• As said above, journalling was a huge help for me. Writing things down can help clear your head of irrational thoughts and feelings. 

Micki Weiner, Founder of Petal + Ash

Micki, the founder of Petal + Ash, a Brooklyn-based sustainable lingerie company currently in the start-up. Their mission is to empower women to feel at home in their bodies while honoring their home, Mother Earth.

Micki Weiner

How I overcome this feeling?

I constantly go back to my “why.” It brings me back to the heart of my mission and realigns my confidence. I also seek out other entrepreneurs; I’m often reaching out to founders I’ve heard speak on panels or found on networking platforms. More often than not, they are willing to chat with me, and hearing their experiences makes me realize that we are all figuring it out a lot of the time as we go. These conversations make me realize no matter what level we’re at; we’re all fighting some form of imposter syndrome. It may sound strange, but knowing that allows me to release my own struggle.

My experience struggling with imposter syndrome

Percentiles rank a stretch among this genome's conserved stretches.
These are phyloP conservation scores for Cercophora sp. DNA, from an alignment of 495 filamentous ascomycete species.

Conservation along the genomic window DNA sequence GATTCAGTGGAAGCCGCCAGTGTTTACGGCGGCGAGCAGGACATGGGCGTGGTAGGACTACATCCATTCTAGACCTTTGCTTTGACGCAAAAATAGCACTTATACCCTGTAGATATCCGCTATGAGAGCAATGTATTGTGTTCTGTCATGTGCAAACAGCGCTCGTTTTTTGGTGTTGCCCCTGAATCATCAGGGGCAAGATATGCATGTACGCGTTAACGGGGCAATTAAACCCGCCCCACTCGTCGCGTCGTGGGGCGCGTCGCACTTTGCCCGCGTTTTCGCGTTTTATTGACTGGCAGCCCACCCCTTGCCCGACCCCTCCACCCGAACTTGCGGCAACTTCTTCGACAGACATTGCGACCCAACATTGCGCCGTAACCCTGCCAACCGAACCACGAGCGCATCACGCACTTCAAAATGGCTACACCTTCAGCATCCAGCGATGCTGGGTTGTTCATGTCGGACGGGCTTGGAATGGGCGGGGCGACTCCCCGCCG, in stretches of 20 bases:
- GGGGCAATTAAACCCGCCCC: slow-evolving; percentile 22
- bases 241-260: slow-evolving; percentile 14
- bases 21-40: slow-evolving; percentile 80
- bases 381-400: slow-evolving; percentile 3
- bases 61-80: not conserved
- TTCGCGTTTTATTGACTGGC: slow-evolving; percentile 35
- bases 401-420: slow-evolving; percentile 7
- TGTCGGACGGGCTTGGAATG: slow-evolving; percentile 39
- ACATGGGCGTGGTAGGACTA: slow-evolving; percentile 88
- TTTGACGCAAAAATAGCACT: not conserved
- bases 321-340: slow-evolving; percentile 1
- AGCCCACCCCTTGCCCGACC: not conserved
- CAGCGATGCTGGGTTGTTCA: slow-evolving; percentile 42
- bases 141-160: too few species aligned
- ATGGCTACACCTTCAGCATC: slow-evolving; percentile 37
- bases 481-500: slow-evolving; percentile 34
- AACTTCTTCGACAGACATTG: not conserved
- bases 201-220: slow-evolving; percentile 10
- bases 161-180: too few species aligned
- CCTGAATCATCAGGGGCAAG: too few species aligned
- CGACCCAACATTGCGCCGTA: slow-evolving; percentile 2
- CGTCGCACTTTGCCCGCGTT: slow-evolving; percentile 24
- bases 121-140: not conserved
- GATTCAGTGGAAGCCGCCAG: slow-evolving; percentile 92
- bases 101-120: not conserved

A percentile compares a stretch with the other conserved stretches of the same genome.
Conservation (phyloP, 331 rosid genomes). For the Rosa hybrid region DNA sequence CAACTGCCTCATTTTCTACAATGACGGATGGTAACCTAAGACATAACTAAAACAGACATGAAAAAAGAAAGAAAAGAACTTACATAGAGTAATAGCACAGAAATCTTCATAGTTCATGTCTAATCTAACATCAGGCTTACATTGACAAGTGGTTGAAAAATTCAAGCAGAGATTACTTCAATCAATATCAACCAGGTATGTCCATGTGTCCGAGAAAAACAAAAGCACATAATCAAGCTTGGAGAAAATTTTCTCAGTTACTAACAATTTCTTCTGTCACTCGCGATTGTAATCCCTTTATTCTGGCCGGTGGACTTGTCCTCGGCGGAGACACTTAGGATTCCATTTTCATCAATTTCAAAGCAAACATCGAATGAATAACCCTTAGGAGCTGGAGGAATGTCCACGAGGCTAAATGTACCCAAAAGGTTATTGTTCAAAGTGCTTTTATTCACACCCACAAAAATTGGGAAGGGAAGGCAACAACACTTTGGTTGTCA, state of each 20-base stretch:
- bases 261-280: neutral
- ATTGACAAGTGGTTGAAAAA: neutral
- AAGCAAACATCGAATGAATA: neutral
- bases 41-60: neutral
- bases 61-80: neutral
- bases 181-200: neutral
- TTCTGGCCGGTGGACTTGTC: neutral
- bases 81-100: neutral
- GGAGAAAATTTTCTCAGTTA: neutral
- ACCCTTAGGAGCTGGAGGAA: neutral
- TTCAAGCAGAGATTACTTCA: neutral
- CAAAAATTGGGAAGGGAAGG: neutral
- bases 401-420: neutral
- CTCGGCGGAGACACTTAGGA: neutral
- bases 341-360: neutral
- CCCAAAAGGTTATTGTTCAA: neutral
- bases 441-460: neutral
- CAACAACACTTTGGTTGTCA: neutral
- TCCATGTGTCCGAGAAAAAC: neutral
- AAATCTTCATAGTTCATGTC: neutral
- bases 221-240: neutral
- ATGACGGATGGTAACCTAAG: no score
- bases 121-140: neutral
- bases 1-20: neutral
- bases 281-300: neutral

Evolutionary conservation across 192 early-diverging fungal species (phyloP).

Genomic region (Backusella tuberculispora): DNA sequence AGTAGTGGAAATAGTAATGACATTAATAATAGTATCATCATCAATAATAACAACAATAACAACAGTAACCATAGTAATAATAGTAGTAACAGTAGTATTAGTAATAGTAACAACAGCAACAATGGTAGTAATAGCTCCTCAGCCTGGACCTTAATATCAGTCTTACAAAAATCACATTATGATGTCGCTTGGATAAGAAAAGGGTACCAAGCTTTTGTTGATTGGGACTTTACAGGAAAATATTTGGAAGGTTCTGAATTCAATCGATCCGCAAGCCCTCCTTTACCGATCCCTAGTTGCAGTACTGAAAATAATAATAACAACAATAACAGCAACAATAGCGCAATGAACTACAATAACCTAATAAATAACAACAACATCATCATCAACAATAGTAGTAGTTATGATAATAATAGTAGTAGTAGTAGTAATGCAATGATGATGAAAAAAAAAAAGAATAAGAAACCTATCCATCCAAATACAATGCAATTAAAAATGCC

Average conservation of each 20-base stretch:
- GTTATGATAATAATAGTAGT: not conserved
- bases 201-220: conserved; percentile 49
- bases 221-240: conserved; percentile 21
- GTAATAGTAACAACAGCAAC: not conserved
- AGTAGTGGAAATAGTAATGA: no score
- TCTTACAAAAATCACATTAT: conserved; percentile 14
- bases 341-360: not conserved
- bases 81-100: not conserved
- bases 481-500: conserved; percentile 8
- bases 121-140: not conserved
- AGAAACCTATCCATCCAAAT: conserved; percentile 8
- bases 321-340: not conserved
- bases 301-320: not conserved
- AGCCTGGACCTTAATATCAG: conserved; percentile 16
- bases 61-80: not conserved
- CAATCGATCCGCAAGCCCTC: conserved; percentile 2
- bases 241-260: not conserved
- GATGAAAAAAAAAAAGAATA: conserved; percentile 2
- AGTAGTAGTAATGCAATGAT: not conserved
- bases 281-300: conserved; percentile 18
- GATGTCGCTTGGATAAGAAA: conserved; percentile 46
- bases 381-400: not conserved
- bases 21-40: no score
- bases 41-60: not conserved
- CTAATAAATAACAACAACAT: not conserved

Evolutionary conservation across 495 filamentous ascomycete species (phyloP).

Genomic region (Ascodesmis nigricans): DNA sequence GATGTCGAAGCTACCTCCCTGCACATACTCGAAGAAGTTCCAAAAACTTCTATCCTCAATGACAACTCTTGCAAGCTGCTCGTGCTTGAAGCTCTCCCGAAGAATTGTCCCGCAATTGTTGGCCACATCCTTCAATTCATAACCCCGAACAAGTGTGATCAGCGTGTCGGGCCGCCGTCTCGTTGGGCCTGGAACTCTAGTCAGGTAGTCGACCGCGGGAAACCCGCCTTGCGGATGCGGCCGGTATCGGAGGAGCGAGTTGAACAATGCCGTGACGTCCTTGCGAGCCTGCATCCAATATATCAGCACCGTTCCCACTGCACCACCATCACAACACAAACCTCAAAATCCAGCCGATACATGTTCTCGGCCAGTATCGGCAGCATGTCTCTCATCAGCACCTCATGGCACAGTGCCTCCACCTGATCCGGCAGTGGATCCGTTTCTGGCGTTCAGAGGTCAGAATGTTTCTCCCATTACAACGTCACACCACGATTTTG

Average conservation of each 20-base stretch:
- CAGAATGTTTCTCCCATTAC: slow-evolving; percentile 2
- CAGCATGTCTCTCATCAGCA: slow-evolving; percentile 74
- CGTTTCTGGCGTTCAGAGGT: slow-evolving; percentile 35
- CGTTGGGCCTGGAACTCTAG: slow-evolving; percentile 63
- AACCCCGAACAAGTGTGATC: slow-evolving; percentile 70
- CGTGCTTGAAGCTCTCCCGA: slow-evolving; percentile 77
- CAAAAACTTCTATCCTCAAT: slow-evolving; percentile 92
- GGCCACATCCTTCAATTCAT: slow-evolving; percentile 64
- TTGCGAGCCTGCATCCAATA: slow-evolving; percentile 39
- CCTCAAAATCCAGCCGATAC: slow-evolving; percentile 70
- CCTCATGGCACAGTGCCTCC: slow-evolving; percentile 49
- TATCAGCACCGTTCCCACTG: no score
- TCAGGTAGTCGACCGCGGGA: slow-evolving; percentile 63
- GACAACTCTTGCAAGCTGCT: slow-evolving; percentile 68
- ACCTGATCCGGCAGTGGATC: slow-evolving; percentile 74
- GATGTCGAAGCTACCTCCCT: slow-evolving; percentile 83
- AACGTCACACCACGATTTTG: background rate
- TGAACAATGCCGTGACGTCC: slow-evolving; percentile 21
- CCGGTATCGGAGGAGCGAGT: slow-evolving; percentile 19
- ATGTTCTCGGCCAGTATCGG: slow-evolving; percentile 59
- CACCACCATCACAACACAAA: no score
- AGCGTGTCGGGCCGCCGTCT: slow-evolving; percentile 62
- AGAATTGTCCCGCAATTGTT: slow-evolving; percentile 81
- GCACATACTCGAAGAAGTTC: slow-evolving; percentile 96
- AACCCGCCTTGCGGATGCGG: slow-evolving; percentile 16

I come into the sustainable lingerie space as a frustrated consumer and fashion industry outsider. Yet, I am building my brand off years of thorough research. I’m knowledgeable in the space I’m entering, yet imposter syndrome constantly creeps up. As I move through the various stages of start-up, I’m working on expanding my network and building relationships within the industry. It’s in these interactions that my imposter syndrome really kicks in. I’ll hear the voice in my head getting louder and louder, as it tells me I’m not qualified or I don’t know what I’m talking about. My insecurity kicks in, and I start to doubt my vision and the value I’m bringing into the world.

3 Steps someone experiencing imposter syndrome can take to move forward, despite feeling like an “imposter”:
  • Honor the compliments and achievements you have made thus far. It may seem silly, but when I’m really feeling like an imposter, I’ll make a list of everything I’ve accomplished. It’s pretty powerful to read that list back to myself, and it reinforces my place as an entrepreneur.
  • Stay educated. Grounding yourself in the current happenings of your industry and other relevant industries or news events is a great way to back up your ideas and quench your imposter syndrome.
  • Go through the motions, even when you feel like a fraud. On the days I’m really feeling like an imposter, I force myself to do whatever tasks that day requires. I find that by forcing myself through the motions at a certain point, my imposter feelings start to calm down.

Do you need help overcoming impostor syndrome or removing fear and self-doubt?